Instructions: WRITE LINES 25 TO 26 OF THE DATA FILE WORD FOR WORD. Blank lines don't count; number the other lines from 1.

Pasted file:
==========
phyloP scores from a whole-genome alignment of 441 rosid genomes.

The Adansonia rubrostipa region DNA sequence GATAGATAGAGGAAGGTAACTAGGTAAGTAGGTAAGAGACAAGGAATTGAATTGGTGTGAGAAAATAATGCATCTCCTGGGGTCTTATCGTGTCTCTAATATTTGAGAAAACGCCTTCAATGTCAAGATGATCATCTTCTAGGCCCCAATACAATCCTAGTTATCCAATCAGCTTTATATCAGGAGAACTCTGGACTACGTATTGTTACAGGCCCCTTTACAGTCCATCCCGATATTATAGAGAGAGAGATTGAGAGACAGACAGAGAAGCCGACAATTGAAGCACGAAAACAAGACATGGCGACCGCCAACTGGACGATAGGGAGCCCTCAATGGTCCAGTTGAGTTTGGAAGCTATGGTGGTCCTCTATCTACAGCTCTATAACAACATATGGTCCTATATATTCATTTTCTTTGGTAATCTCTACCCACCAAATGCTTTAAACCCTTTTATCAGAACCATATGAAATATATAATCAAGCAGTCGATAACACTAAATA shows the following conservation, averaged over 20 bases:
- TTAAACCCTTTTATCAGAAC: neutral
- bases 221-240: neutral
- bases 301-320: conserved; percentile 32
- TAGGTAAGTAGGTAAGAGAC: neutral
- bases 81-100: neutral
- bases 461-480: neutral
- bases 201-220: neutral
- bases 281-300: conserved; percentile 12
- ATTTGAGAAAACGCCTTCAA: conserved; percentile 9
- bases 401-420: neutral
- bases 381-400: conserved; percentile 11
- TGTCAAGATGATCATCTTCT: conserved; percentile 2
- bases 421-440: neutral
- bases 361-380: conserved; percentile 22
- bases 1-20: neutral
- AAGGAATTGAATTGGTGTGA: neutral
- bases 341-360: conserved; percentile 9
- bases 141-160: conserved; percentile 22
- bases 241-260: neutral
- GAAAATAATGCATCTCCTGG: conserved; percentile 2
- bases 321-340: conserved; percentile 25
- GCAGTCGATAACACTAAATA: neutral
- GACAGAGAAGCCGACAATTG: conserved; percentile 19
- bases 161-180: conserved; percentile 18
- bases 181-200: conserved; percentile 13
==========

- GACAGAGAAGCCGACAATTG: conserved; percentile 19
- bases 161-180: conserved; percentile 18